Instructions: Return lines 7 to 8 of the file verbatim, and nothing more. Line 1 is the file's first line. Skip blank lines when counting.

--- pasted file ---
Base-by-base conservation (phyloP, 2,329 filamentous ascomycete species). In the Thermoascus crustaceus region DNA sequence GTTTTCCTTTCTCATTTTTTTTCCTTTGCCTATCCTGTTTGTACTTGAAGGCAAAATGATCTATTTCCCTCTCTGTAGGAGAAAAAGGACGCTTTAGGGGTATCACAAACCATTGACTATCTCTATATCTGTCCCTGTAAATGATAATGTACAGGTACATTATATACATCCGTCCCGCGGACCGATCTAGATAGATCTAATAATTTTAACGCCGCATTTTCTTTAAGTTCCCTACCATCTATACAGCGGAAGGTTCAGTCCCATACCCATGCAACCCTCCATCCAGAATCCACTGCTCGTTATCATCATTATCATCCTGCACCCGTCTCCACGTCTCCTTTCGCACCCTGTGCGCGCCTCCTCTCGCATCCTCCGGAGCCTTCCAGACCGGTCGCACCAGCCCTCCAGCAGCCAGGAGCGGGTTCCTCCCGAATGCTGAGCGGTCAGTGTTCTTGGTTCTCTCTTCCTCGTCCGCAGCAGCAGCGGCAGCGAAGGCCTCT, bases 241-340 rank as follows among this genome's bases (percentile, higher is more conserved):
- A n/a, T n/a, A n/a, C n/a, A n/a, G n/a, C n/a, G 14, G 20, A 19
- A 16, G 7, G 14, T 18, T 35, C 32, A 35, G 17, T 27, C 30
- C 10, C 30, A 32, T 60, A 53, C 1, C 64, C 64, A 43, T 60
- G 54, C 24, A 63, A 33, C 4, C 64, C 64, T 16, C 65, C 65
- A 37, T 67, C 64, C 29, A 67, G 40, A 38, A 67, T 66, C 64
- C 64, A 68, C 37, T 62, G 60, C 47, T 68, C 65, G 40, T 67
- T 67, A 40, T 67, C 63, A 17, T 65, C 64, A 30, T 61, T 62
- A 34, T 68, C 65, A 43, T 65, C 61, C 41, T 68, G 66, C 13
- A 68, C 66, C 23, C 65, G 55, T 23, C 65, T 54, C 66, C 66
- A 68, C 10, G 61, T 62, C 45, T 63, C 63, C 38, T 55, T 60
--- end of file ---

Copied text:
- C 64, A 68, C 37, T 62, G 60, C 47, T 68, C 65, G 40, T 67
- T 67, A 40, T 67, C 63, A 17, T 65, C 64, A 30, T 61, T 62